9:01pm-9:05pm: Thanks assistants profusely for preparing everything to make me look like I know what I’m doing.
9:06pm-9:32pm: Sign books, eat three desserts.
9:57pm: Back to hotel, eat salad in shower. Decide that even though half-bottle of wine in mini-bar costs the equivalent of feeding a family of four for one day, weigh the benefits, and open it. Kick myself for not taking the complimentary bottle of tequila from hotel room in Mexico.
10:15pm: On the verge of passing out, rinse socks and unmentionables, drape them over heater, get into bed.
10:17pm: Get out of bed to push towels under and around door to block out light coming in from hallway.
10:23pm: Get out of bed to use hotel hangers with clips to close beige (or mauve) curtains and block light from floodlights which illuminate the hotel façade, and my room.
10:44pm: Get out of bed because urge to use restroom at long last kicks in.
10:45pm: Realize it’s a false alarm.
10:46pm-Midnight: Watch tv thinking it’ll help me sleep.
Midnight-6:12am: Stare at hotel room ceiling wondering why I had all those espressos. Growing concern about this Nancy Grace person.
6:13am: Fall asleep.
7:01am: Wake up, pack, mentally prepare for Southwest scrum, head to airport. Check wallet to make sure I have plenty of singles to distribute upon arrival.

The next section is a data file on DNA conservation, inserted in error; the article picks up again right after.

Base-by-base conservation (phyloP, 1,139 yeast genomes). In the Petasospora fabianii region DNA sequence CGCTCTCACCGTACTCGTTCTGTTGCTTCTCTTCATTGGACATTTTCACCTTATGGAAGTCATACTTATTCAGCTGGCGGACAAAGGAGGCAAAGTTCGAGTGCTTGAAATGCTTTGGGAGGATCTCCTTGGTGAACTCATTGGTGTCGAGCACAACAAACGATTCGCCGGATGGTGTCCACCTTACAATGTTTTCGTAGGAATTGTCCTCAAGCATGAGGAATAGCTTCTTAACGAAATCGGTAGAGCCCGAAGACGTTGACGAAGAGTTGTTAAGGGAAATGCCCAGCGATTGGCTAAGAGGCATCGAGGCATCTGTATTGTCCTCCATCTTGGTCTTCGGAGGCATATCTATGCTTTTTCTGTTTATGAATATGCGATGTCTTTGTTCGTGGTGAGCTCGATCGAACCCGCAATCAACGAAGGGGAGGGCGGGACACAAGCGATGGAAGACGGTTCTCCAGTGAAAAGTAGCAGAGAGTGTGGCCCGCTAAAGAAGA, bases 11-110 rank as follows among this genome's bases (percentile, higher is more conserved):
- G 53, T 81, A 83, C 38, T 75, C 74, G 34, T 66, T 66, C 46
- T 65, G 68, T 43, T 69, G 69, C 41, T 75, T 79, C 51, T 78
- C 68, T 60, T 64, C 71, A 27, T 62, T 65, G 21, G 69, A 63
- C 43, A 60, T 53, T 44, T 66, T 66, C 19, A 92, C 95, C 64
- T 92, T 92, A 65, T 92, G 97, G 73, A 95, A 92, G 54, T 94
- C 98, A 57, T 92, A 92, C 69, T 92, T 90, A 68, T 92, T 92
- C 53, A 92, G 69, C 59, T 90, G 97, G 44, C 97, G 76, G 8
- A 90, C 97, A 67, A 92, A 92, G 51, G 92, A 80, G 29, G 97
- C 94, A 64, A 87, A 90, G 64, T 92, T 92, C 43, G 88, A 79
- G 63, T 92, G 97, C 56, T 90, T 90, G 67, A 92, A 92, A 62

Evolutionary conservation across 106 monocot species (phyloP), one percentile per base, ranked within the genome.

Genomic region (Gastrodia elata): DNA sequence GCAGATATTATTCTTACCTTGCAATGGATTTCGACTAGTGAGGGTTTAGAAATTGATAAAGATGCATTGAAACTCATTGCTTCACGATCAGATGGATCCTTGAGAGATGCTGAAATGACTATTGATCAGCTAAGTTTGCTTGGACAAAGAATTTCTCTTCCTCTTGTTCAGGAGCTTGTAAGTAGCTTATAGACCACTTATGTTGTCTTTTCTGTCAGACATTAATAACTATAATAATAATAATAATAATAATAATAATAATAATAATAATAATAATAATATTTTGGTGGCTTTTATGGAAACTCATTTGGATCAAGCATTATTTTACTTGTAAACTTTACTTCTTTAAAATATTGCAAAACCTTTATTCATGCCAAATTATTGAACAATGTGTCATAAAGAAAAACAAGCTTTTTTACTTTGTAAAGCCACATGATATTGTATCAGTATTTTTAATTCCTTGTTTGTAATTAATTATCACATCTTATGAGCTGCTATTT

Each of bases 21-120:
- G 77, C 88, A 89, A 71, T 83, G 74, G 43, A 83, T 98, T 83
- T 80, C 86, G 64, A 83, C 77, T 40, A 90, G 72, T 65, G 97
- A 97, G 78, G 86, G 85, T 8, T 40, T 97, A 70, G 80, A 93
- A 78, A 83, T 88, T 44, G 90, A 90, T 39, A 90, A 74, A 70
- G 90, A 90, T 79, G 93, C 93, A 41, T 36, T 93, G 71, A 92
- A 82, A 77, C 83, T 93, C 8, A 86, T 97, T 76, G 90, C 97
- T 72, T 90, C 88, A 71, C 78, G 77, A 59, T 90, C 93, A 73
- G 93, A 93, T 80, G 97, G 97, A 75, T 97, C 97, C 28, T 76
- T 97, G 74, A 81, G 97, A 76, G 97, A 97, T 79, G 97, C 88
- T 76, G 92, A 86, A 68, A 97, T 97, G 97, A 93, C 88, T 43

As you can see, there isn’t that much time to do anything but take care of my basic needs. The only brief sliver of time is just after midday. And as fascinating as Nancy Grace and her hair are, a gift is when someone says they will pick you up at the front door of your hotel, take you to lunch, then drop you back off at your front door an hour later.
I was able to make a break in Dallas and when someone asked if I wanted Tex-Mex, Thai, bbq, or fried chicken, I had to pick the fried chicken because out of all the foods in the entire world, if I had to choose the one food I like more than anything else, that would be crisp fried chicken.
So how happy was I when I parted the beige hotel curtains of my room and saw my friend pull up in her car. I ran down and hopped in, and we blitzed over to Bubba’s.
(One a side note, what’s funny about Texas is that no matter what barbeque or fried chicken joint you go to, someone will later on tell you afterward that there is another place—one that’s much, much better, in another part of town.)
At Bubba’s, there’s not a lot of choice; it’s either dark or white meat. You pick a few sides, grab your plate, pour your own soda, iced tea, or lemonade (they had no idea what an Arnold Palmer was, so the help yourself drink bar was a good idea), then head to a table.
To say I was in crispy-skinned heaven is an understatement and I was trying to be prudent after a week of stuffing my face with Mexican food in Mexico. But if faced with an entire chicken, fried, I could without question eat the entire platter. Or yes, the whole extra-crispy bucket.
Fried okra? Never had it before, but I’m in. (And I’m sure someone will tell me that in Dallas, there’s a much better place to get that.) But it’s tough to pass up corn on the cob and cole slaw. A nice round of cornbread with some butter and honey, a cold Arnold Palmer, and I’m ready for another class…in just a few hours.
Bubba’s Cooks Country
6617 Hillcrest Avenue